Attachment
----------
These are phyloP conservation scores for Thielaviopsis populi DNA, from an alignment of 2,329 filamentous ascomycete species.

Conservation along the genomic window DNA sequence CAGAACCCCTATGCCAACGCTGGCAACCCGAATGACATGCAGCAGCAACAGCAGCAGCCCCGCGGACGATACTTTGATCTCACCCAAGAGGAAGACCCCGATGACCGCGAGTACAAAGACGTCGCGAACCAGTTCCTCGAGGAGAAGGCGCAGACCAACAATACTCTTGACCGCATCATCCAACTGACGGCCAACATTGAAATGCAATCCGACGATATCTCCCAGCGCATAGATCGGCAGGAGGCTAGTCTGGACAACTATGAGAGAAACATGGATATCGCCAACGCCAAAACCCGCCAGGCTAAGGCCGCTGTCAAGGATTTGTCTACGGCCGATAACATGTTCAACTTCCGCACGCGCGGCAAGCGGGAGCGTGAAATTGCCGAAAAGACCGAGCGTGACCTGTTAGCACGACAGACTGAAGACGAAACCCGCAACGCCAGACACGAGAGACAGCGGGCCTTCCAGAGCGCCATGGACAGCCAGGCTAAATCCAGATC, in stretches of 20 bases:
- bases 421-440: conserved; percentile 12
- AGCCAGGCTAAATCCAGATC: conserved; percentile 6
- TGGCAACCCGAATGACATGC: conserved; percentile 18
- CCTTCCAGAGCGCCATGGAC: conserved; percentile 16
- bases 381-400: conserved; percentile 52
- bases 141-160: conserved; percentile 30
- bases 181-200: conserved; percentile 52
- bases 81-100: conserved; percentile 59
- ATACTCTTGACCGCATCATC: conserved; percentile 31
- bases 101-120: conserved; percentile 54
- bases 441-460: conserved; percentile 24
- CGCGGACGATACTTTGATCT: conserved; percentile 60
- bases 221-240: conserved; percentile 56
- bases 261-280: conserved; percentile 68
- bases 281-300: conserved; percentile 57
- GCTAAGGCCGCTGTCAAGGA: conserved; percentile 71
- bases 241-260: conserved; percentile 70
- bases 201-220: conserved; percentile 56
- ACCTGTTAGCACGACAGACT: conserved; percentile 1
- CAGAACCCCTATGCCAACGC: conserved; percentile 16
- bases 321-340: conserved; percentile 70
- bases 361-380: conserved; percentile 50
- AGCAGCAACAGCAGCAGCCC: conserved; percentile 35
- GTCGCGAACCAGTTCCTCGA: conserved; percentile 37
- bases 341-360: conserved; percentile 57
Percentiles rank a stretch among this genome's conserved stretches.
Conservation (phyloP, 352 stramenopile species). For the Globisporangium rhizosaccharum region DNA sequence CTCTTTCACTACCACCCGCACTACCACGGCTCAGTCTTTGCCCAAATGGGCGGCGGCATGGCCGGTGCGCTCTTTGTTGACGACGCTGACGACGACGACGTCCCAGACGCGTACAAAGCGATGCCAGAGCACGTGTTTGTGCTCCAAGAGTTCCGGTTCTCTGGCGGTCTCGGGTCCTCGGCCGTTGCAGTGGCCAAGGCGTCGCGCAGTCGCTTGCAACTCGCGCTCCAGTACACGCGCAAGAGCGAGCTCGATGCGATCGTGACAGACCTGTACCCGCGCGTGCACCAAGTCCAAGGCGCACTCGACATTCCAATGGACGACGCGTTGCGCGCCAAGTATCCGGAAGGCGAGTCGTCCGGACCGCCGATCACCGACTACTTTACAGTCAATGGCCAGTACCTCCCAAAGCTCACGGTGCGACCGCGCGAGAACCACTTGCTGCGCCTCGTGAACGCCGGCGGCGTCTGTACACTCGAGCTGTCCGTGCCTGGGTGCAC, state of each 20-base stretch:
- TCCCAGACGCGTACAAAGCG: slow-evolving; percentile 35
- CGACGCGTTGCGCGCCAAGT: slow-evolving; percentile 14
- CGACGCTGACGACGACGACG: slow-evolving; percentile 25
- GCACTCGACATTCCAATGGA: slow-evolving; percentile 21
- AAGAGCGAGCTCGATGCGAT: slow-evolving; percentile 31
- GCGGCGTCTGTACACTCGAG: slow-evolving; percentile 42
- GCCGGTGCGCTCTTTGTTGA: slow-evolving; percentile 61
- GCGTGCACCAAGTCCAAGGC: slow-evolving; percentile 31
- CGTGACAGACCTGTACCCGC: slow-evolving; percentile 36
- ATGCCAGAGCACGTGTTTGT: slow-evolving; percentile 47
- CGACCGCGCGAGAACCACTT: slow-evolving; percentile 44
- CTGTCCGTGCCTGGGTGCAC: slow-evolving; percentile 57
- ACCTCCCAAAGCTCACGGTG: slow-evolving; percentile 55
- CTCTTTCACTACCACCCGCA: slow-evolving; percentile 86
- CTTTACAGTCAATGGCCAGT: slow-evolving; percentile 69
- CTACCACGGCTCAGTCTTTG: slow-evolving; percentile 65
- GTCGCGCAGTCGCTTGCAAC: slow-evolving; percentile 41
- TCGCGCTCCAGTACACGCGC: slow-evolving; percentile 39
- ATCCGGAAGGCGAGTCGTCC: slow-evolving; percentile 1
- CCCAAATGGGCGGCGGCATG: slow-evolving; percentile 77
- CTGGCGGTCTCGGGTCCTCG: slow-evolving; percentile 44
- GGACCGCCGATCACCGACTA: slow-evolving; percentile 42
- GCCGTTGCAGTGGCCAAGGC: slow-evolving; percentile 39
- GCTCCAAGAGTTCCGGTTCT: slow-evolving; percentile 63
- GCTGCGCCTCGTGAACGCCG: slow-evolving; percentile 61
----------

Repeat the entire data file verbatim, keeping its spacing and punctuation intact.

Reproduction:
These are phyloP conservation scores for Thielaviopsis populi DNA, from an alignment of 2,329 filamentous ascomycete species.

Conservation along the genomic window DNA sequence CAGAACCCCTATGCCAACGCTGGCAACCCGAATGACATGCAGCAGCAACAGCAGCAGCCCCGCGGACGATACTTTGATCTCACCCAAGAGGAAGACCCCGATGACCGCGAGTACAAAGACGTCGCGAACCAGTTCCTCGAGGAGAAGGCGCAGACCAACAATACTCTTGACCGCATCATCCAACTGACGGCCAACATTGAAATGCAATCCGACGATATCTCCCAGCGCATAGATCGGCAGGAGGCTAGTCTGGACAACTATGAGAGAAACATGGATATCGCCAACGCCAAAACCCGCCAGGCTAAGGCCGCTGTCAAGGATTTGTCTACGGCCGATAACATGTTCAACTTCCGCACGCGCGGCAAGCGGGAGCGTGAAATTGCCGAAAAGACCGAGCGTGACCTGTTAGCACGACAGACTGAAGACGAAACCCGCAACGCCAGACACGAGAGACAGCGGGCCTTCCAGAGCGCCATGGACAGCCAGGCTAAATCCAGATC, in stretches of 20 bases:
- bases 421-440: conserved; percentile 12
- AGCCAGGCTAAATCCAGATC: conserved; percentile 6
- TGGCAACCCGAATGACATGC: conserved; percentile 18
- CCTTCCAGAGCGCCATGGAC: conserved; percentile 16
- bases 381-400: conserved; percentile 52
- bases 141-160: conserved; percentile 30
- bases 181-200: conserved; percentile 52
- bases 81-100: conserved; percentile 59
- ATACTCTTGACCGCATCATC: conserved; percentile 31
- bases 101-120: conserved; percentile 54
- bases 441-460: conserved; percentile 24
- CGCGGACGATACTTTGATCT: conserved; percentile 60
- bases 221-240: conserved; percentile 56
- bases 261-280: conserved; percentile 68
- bases 281-300: conserved; percentile 57
- GCTAAGGCCGCTGTCAAGGA: conserved; percentile 71
- bases 241-260: conserved; percentile 70
- bases 201-220: conserved; percentile 56
- ACCTGTTAGCACGACAGACT: conserved; percentile 1
- CAGAACCCCTATGCCAACGC: conserved; percentile 16
- bases 321-340: conserved; percentile 70
- bases 361-380: conserved; percentile 50
- AGCAGCAACAGCAGCAGCCC: conserved; percentile 35
- GTCGCGAACCAGTTCCTCGA: conserved; percentile 37
- bases 341-360: conserved; percentile 57
Percentiles rank a stretch among this genome's conserved stretches.
Conservation (phyloP, 352 stramenopile species). For the Globisporangium rhizosaccharum region DNA sequence CTCTTTCACTACCACCCGCACTACCACGGCTCAGTCTTTGCCCAAATGGGCGGCGGCATGGCCGGTGCGCTCTTTGTTGACGACGCTGACGACGACGACGTCCCAGACGCGTACAAAGCGATGCCAGAGCACGTGTTTGTGCTCCAAGAGTTCCGGTTCTCTGGCGGTCTCGGGTCCTCGGCCGTTGCAGTGGCCAAGGCGTCGCGCAGTCGCTTGCAACTCGCGCTCCAGTACACGCGCAAGAGCGAGCTCGATGCGATCGTGACAGACCTGTACCCGCGCGTGCACCAAGTCCAAGGCGCACTCGACATTCCAATGGACGACGCGTTGCGCGCCAAGTATCCGGAAGGCGAGTCGTCCGGACCGCCGATCACCGACTACTTTACAGTCAATGGCCAGTACCTCCCAAAGCTCACGGTGCGACCGCGCGAGAACCACTTGCTGCGCCTCGTGAACGCCGGCGGCGTCTGTACACTCGAGCTGTCCGTGCCTGGGTGCAC, state of each 20-base stretch:
- TCCCAGACGCGTACAAAGCG: slow-evolving; percentile 35
- CGACGCGTTGCGCGCCAAGT: slow-evolving; percentile 14
- CGACGCTGACGACGACGACG: slow-evolving; percentile 25
- GCACTCGACATTCCAATGGA: slow-evolving; percentile 21
- AAGAGCGAGCTCGATGCGAT: slow-evolving; percentile 31
- GCGGCGTCTGTACACTCGAG: slow-evolving; percentile 42
- GCCGGTGCGCTCTTTGTTGA: slow-evolving; percentile 61
- GCGTGCACCAAGTCCAAGGC: slow-evolving; percentile 31
- CGTGACAGACCTGTACCCGC: slow-evolving; percentile 36
- ATGCCAGAGCACGTGTTTGT: slow-evolving; percentile 47
- CGACCGCGCGAGAACCACTT: slow-evolving; percentile 44
- CTGTCCGTGCCTGGGTGCAC: slow-evolving; percentile 57
- ACCTCCCAAAGCTCACGGTG: slow-evolving; percentile 55
- CTCTTTCACTACCACCCGCA: slow-evolving; percentile 86
- CTTTACAGTCAATGGCCAGT: slow-evolving; percentile 69
- CTACCACGGCTCAGTCTTTG: slow-evolving; percentile 65
- GTCGCGCAGTCGCTTGCAAC: slow-evolving; percentile 41
- TCGCGCTCCAGTACACGCGC: slow-evolving; percentile 39
- ATCCGGAAGGCGAGTCGTCC: slow-evolving; percentile 1
- CCCAAATGGGCGGCGGCATG: slow-evolving; percentile 77
- CTGGCGGTCTCGGGTCCTCG: slow-evolving; percentile 44
- GGACCGCCGATCACCGACTA: slow-evolving; percentile 42
- GCCGTTGCAGTGGCCAAGGC: slow-evolving; percentile 39
- GCTCCAAGAGTTCCGGTTCT: slow-evolving; percentile 63
- GCTGCGCCTCGTGAACGCCG: slow-evolving; percentile 61